I have been on a Comic Adaptions of Sci Fi Novel kick lately. I finished Dune which was an adaptation of the first third of the original Dune novel. Now I am reading an adaptation of Parable of the Sower. I actually have the novel of this as well but hadn’t read it. Enjoying the adaptation. It’s a very interesting art style.
Just finished: 1637: The Polish Maelstrom, by Eric Flint
Now reading: 1637: The Volga Rules, by Eric Flint, Gorg Huff, and Paula Goodlett
Up next: Up-Time Pride and Down-Time Prejudice, by Mark H Huston
I started 1636: The Chronicles of Dr Gribbleflotz (Kerryn Offord and Rick Boatwright) twice, but couldn’t get interested in either the main character or his adventures, so I gave up on it. Maybe later…
Over the weekend I read Remedy, by Eireann Corrigan. It’s a YA novel about Munchausen’s Syndrome by proxy, and entirely predictable, but I was interested in seeing it spool out anyway. I would be willing to read more by this author.
Started this morning on Project Hail Mary by Andy Weir. I had enjoyed The Martian, but it’s been a while and I was a little intimidated by the serious look and size of this book, but it’s very accessible. Already got a laugh out of me too.
I’m about a fifth of the way through, and it’s better. The litany of Stalin’s crimes is appalling, and his defense by Soviet conservatives - even decades later! - is sickening. I’m coming to have a new appreciation for Gorbachev, given the difficulty of his reform efforts and the political risks he ran.
Joyland by Stephen King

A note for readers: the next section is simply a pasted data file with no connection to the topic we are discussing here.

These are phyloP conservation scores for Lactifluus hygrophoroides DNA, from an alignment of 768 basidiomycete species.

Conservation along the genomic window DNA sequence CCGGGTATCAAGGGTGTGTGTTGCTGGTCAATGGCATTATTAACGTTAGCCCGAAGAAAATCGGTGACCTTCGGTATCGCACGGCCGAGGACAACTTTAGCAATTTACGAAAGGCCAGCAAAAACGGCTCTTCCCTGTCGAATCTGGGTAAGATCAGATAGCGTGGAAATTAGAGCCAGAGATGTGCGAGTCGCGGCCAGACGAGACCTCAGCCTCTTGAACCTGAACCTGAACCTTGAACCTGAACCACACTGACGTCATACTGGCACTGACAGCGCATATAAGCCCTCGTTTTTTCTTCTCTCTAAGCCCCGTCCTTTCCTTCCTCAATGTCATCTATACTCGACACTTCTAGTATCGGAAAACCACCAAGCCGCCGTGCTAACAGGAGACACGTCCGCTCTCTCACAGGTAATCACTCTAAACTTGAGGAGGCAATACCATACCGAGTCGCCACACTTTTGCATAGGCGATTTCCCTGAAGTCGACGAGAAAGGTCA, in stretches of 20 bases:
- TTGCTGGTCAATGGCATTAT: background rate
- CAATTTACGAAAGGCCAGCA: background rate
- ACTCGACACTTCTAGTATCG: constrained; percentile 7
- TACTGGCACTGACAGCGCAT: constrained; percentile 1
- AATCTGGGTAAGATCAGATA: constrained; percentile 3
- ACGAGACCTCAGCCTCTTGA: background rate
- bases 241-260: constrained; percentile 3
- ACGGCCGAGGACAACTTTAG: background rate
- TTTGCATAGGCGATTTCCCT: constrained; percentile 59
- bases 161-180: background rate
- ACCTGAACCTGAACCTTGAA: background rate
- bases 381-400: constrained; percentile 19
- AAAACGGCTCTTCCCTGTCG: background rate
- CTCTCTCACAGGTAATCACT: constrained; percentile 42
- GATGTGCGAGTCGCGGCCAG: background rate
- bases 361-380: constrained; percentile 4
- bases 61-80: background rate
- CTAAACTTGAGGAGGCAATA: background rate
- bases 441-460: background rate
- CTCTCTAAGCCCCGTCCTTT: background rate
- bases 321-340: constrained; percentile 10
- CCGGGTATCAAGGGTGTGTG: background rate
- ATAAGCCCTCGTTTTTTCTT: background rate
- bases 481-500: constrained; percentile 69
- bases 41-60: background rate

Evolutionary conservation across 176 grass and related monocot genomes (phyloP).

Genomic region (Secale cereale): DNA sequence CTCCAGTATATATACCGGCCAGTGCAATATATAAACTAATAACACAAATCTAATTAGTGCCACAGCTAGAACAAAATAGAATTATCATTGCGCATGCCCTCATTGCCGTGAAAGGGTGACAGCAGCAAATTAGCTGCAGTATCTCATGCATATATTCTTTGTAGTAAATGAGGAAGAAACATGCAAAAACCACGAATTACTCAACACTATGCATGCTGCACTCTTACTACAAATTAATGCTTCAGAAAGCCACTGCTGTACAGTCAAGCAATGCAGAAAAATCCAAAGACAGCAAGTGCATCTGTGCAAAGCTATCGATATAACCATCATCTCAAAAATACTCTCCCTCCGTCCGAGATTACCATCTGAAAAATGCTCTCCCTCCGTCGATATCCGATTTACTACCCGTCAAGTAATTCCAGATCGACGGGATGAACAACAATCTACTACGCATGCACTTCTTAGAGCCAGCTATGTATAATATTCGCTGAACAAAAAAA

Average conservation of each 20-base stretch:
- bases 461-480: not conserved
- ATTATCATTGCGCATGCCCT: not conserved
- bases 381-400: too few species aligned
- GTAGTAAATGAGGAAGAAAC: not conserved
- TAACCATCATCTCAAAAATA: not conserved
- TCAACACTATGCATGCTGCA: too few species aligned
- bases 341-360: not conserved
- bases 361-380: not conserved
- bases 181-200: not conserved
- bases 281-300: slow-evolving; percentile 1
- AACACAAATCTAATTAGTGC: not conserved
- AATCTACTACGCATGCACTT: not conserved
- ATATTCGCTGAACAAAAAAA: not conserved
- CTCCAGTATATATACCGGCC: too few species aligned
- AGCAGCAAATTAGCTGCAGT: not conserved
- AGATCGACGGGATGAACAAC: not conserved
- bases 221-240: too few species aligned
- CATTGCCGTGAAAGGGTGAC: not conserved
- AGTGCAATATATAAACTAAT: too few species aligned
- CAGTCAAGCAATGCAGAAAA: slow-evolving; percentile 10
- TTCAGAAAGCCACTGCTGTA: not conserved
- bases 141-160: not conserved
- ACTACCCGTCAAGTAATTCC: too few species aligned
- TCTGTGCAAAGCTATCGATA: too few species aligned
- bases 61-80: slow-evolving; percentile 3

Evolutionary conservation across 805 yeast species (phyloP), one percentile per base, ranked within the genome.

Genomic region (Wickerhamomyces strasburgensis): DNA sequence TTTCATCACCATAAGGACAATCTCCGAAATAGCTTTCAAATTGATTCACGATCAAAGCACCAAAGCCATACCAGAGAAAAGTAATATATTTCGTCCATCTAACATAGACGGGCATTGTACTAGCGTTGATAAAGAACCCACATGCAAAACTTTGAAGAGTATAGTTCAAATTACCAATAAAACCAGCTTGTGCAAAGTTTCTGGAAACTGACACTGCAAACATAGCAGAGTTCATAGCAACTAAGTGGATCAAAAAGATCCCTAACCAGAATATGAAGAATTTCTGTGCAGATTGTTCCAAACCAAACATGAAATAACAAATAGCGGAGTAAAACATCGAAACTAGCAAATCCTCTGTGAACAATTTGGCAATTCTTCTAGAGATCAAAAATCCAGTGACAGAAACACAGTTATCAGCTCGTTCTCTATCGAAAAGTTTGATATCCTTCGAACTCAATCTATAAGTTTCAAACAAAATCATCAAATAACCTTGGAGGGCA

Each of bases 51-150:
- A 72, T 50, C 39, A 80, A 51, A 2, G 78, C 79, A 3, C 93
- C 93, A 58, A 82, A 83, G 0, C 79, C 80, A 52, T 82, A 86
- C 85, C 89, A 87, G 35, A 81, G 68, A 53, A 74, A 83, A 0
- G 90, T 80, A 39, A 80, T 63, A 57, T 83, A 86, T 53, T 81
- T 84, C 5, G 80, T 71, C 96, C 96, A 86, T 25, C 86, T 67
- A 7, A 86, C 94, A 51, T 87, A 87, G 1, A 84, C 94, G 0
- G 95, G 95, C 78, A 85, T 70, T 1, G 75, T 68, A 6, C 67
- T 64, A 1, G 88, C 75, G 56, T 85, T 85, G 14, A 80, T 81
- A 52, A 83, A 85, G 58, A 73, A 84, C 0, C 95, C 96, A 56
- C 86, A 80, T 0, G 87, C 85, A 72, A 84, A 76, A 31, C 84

I had high hopes after reading Later, but Later was a much better book. I found this book not to be bad, but only acceptable. Nice, but nothing hugely gripping for me.
The Color of Compromise by Jemar Tisby
Reading this one now. It’s about how the Christian church has a longtime complicity in racism in the United States. Written by a Black Christian, it’s pretty powerful. A must read for anyone interested in how the church should respond to its historical racism.
Finished Singular Sensation: The Triumph of Broadway , by Michael Riedel, which was a lot of fun. My favorite story was about a small-time producer who only ever put on one-character shows. Asked why he never did a two-character show, he sneered, “I don’t do spectacle.”
Now I’m reading a thriller called The Family Upstairs, by Lisa Jewell.
I really liked the first 25 pages, but found the aftermath of the explosion to be too drawn out, esp. the part involving Theo and the old man in the debris. Tested me quite a bit, but everything else seemed good.
Finished The Family Upstairs , by Lisa Jewell. Meh.
Now I’m reading Prince: The Last Interview, and Other Conversations, by Prince et al.
Just finished: 1637: The Volga Rules , by Eric Flint, Gorg Huff, and Paula Goodlett
Now reading: Up-Time Pride and Down-Time Prejudice , by Mark H Huston
Up next: 1637: The Peacock Throne, by Eric Flint and Griffin Barber
There isn’t a bad Robert Parker book.
Yeah, I’d agree with that. I like some more than others, but I don’t think I’ve ever read a bad one.
Finished Prince: The Last Interview, and Other Conversations , by Prince et al. Meh.
Now I’m reading The Smartest Kids in the World: and How They Got That Way, by Amanda Ripley.